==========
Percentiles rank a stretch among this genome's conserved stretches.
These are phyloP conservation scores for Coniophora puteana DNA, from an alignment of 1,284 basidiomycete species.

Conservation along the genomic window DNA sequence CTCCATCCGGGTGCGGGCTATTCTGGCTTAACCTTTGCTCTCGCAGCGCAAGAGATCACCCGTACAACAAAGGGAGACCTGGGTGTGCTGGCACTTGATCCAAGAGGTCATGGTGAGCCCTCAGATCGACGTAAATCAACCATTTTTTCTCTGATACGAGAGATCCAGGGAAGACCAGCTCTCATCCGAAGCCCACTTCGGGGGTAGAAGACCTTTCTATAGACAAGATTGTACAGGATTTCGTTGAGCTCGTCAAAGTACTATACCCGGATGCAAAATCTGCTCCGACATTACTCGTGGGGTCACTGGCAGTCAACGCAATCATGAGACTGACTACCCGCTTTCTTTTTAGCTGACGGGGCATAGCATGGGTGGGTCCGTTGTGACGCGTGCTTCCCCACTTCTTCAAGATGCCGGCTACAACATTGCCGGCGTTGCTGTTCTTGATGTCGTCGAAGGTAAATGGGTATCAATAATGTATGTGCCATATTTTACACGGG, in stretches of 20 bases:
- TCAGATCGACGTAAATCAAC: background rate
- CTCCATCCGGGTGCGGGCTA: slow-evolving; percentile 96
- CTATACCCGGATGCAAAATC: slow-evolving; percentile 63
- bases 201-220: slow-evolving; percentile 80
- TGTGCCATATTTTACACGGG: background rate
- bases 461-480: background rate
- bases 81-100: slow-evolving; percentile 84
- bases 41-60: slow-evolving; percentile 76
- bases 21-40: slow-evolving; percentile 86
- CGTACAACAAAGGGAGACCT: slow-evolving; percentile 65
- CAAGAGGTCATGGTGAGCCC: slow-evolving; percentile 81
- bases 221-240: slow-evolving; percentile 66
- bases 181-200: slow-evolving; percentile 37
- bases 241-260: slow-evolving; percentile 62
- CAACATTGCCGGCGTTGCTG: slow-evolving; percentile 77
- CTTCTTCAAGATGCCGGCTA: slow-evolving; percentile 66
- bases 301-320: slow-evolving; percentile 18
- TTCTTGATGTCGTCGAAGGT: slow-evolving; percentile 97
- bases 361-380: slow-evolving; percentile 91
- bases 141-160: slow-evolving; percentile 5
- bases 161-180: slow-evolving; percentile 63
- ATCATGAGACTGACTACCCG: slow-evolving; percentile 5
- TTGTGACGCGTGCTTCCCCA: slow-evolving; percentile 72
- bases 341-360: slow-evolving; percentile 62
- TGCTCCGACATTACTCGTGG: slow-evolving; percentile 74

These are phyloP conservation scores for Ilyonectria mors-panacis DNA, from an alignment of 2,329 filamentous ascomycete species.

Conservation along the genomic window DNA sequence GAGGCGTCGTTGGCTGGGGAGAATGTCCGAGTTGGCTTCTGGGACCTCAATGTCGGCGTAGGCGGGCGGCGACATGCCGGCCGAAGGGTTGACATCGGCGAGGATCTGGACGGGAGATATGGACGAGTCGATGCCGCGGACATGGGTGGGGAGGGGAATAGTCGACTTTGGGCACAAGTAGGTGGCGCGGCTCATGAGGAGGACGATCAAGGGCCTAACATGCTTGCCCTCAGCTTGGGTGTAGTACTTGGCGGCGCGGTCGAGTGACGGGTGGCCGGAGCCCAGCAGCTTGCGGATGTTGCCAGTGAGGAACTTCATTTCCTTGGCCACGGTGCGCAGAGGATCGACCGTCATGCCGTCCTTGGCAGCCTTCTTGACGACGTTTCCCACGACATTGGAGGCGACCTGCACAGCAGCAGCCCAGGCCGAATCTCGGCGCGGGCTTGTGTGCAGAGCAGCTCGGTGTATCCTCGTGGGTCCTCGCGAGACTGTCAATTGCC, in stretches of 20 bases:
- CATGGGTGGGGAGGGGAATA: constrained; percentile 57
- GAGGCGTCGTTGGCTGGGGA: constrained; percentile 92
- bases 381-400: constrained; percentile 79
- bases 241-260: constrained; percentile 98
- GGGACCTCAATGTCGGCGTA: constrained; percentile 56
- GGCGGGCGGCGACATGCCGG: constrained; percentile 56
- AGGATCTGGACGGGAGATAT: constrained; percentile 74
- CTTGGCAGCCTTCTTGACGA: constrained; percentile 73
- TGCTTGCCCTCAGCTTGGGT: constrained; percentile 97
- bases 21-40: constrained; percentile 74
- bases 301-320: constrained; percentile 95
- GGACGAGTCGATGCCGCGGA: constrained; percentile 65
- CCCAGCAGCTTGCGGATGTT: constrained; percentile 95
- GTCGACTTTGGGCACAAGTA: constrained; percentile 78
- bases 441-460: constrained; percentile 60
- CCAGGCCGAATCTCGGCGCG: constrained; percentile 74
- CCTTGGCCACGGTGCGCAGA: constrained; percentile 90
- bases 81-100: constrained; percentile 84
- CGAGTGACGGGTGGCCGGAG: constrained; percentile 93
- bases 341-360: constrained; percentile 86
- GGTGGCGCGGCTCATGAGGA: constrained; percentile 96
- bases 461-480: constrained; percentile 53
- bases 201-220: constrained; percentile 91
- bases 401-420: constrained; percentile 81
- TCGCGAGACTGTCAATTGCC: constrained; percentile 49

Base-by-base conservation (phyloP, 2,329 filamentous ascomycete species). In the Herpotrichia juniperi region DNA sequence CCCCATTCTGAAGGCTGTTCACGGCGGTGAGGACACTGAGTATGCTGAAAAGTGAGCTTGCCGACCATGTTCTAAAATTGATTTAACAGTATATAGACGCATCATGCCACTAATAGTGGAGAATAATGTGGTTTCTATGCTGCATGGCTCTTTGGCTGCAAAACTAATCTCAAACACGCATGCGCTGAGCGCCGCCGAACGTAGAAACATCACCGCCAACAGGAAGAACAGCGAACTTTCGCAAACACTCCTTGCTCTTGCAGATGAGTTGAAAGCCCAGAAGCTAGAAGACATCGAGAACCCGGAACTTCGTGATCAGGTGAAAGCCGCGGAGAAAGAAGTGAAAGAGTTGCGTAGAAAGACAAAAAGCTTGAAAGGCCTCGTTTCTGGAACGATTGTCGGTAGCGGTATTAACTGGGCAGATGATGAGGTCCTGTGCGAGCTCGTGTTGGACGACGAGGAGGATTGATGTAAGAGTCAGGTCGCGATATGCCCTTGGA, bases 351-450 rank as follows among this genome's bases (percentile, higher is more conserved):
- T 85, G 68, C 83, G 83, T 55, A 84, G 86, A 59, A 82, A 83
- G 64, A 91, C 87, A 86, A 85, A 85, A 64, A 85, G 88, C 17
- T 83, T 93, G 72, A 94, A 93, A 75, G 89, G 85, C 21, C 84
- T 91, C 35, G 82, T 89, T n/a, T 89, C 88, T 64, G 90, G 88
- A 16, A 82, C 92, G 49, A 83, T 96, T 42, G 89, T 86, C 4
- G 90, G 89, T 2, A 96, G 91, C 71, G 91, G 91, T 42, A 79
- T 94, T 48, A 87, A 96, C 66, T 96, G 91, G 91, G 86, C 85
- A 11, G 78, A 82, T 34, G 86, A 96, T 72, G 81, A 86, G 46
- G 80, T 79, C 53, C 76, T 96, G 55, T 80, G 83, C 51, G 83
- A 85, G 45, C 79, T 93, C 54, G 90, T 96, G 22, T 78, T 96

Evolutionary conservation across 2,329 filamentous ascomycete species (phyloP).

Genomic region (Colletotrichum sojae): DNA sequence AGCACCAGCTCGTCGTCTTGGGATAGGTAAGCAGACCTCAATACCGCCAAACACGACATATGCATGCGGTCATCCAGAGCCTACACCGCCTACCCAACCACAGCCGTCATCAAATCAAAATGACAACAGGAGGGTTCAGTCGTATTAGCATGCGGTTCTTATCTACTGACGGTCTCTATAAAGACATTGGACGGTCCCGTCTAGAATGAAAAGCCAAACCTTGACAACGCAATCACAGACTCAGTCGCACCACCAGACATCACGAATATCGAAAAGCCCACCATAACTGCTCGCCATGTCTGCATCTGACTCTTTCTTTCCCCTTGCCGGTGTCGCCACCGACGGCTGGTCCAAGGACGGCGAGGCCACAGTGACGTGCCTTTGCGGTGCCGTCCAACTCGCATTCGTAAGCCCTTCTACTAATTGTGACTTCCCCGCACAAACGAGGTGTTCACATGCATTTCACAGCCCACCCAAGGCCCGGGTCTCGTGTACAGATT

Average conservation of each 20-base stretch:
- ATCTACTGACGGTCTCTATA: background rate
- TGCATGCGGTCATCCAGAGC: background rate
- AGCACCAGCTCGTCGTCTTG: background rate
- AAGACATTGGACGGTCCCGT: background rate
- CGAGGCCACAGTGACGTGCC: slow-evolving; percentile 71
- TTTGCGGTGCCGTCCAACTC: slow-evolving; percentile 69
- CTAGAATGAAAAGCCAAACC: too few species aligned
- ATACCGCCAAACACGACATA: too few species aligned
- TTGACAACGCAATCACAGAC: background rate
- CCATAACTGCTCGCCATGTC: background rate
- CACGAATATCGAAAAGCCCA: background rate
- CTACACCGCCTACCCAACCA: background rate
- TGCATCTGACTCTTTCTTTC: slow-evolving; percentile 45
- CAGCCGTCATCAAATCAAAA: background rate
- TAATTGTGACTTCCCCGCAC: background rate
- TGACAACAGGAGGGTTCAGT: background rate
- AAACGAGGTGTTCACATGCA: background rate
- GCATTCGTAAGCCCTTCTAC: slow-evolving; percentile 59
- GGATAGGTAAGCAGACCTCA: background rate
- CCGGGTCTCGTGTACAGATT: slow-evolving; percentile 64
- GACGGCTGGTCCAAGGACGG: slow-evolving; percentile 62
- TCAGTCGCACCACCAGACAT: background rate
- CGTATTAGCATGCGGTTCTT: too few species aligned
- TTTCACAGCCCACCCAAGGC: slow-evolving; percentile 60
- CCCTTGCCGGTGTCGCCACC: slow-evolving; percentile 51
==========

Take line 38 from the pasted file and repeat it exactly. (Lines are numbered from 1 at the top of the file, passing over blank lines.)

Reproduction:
- CTTGGCAGCCTTCTTGACGA: constrained; percentile 73